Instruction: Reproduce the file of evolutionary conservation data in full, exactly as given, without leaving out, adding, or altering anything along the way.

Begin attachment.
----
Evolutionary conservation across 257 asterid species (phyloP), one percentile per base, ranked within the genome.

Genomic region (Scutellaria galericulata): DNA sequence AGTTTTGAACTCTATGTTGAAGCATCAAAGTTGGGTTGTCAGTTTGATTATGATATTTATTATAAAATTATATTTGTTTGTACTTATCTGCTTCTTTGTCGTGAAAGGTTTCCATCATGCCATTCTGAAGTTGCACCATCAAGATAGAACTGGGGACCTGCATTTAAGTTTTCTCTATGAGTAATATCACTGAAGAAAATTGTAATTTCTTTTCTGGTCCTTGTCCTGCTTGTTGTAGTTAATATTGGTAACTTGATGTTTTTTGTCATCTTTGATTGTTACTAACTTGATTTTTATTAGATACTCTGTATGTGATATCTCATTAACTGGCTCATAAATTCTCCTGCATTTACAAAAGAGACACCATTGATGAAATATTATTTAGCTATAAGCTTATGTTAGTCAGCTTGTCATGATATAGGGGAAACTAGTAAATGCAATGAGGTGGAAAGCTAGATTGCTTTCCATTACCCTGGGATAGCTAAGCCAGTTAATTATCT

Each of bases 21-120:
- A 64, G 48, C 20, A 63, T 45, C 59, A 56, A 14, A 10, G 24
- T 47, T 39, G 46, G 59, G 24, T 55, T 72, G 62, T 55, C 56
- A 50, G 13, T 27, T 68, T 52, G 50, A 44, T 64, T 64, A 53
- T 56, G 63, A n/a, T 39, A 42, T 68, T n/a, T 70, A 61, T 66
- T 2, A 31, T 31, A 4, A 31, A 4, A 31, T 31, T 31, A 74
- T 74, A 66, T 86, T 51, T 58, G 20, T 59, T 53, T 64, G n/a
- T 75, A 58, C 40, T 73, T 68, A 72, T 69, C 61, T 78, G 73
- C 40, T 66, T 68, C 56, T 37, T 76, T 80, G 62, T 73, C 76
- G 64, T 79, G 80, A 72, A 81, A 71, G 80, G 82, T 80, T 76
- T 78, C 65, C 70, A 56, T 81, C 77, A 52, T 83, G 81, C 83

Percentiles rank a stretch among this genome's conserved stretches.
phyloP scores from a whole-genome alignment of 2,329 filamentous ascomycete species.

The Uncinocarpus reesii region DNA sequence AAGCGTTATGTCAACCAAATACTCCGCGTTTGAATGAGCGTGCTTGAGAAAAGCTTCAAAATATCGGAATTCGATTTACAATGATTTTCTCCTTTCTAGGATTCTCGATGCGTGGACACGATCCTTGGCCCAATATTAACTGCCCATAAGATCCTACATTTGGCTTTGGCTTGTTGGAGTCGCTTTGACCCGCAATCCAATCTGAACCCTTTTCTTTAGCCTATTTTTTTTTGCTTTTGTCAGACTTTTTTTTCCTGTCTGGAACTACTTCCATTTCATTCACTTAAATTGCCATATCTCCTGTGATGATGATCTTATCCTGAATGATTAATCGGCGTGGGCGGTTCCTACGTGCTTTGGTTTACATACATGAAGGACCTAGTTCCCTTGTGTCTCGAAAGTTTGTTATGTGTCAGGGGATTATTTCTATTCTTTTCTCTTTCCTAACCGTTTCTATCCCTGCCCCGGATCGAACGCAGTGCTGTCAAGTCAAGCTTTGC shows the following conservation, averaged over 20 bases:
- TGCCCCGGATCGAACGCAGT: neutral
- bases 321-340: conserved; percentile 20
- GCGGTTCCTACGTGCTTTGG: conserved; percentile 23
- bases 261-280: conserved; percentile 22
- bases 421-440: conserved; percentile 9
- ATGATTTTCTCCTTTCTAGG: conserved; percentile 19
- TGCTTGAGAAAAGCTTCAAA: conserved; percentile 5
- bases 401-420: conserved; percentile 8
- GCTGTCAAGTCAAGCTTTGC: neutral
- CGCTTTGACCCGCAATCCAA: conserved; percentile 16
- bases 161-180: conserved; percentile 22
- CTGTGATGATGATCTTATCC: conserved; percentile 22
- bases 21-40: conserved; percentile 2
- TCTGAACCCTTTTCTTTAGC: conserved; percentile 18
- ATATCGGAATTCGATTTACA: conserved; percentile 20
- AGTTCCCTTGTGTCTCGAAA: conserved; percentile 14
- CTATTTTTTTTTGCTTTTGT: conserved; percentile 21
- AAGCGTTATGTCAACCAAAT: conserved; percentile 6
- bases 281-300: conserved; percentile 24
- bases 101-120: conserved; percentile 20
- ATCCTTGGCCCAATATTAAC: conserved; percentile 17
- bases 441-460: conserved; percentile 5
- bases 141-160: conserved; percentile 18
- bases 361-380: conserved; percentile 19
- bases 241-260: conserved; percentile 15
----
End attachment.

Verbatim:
Evolutionary conservation across 257 asterid species (phyloP), one percentile per base, ranked within the genome.

Genomic region (Scutellaria galericulata): DNA sequence AGTTTTGAACTCTATGTTGAAGCATCAAAGTTGGGTTGTCAGTTTGATTATGATATTTATTATAAAATTATATTTGTTTGTACTTATCTGCTTCTTTGTCGTGAAAGGTTTCCATCATGCCATTCTGAAGTTGCACCATCAAGATAGAACTGGGGACCTGCATTTAAGTTTTCTCTATGAGTAATATCACTGAAGAAAATTGTAATTTCTTTTCTGGTCCTTGTCCTGCTTGTTGTAGTTAATATTGGTAACTTGATGTTTTTTGTCATCTTTGATTGTTACTAACTTGATTTTTATTAGATACTCTGTATGTGATATCTCATTAACTGGCTCATAAATTCTCCTGCATTTACAAAAGAGACACCATTGATGAAATATTATTTAGCTATAAGCTTATGTTAGTCAGCTTGTCATGATATAGGGGAAACTAGTAAATGCAATGAGGTGGAAAGCTAGATTGCTTTCCATTACCCTGGGATAGCTAAGCCAGTTAATTATCT

Each of bases 21-120:
- A 64, G 48, C 20, A 63, T 45, C 59, A 56, A 14, A 10, G 24
- T 47, T 39, G 46, G 59, G 24, T 55, T 72, G 62, T 55, C 56
- A 50, G 13, T 27, T 68, T 52, G 50, A 44, T 64, T 64, A 53
- T 56, G 63, A n/a, T 39, A 42, T 68, T n/a, T 70, A 61, T 66
- T 2, A 31, T 31, A 4, A 31, A 4, A 31, T 31, T 31, A 74
- T 74, A 66, T 86, T 51, T 58, G 20, T 59, T 53, T 64, G n/a
- T 75, A 58, C 40, T 73, T 68, A 72, T 69, C 61, T 78, G 73
- C 40, T 66, T 68, C 56, T 37, T 76, T 80, G 62, T 73, C 76
- G 64, T 79, G 80, A 72, A 81, A 71, G 80, G 82, T 80, T 76
- T 78, C 65, C 70, A 56, T 81, C 77, A 52, T 83, G 81, C 83

Percentiles rank a stretch among this genome's conserved stretches.
phyloP scores from a whole-genome alignment of 2,329 filamentous ascomycete species.

The Uncinocarpus reesii region DNA sequence AAGCGTTATGTCAACCAAATACTCCGCGTTTGAATGAGCGTGCTTGAGAAAAGCTTCAAAATATCGGAATTCGATTTACAATGATTTTCTCCTTTCTAGGATTCTCGATGCGTGGACACGATCCTTGGCCCAATATTAACTGCCCATAAGATCCTACATTTGGCTTTGGCTTGTTGGAGTCGCTTTGACCCGCAATCCAATCTGAACCCTTTTCTTTAGCCTATTTTTTTTTGCTTTTGTCAGACTTTTTTTTCCTGTCTGGAACTACTTCCATTTCATTCACTTAAATTGCCATATCTCCTGTGATGATGATCTTATCCTGAATGATTAATCGGCGTGGGCGGTTCCTACGTGCTTTGGTTTACATACATGAAGGACCTAGTTCCCTTGTGTCTCGAAAGTTTGTTATGTGTCAGGGGATTATTTCTATTCTTTTCTCTTTCCTAACCGTTTCTATCCCTGCCCCGGATCGAACGCAGTGCTGTCAAGTCAAGCTTTGC shows the following conservation, averaged over 20 bases:
- TGCCCCGGATCGAACGCAGT: neutral
- bases 321-340: conserved; percentile 20
- GCGGTTCCTACGTGCTTTGG: conserved; percentile 23
- bases 261-280: conserved; percentile 22
- bases 421-440: conserved; percentile 9
- ATGATTTTCTCCTTTCTAGG: conserved; percentile 19
- TGCTTGAGAAAAGCTTCAAA: conserved; percentile 5
- bases 401-420: conserved; percentile 8
- GCTGTCAAGTCAAGCTTTGC: neutral
- CGCTTTGACCCGCAATCCAA: conserved; percentile 16
- bases 161-180: conserved; percentile 22
- CTGTGATGATGATCTTATCC: conserved; percentile 22
- bases 21-40: conserved; percentile 2
- TCTGAACCCTTTTCTTTAGC: conserved; percentile 18
- ATATCGGAATTCGATTTACA: conserved; percentile 20
- AGTTCCCTTGTGTCTCGAAA: conserved; percentile 14
- CTATTTTTTTTTGCTTTTGT: conserved; percentile 21
- AAGCGTTATGTCAACCAAAT: conserved; percentile 6
- bases 281-300: conserved; percentile 24
- bases 101-120: conserved; percentile 20
- ATCCTTGGCCCAATATTAAC: conserved; percentile 17
- bases 441-460: conserved; percentile 5
- bases 141-160: conserved; percentile 18
- bases 361-380: conserved; percentile 19
- bases 241-260: conserved; percentile 15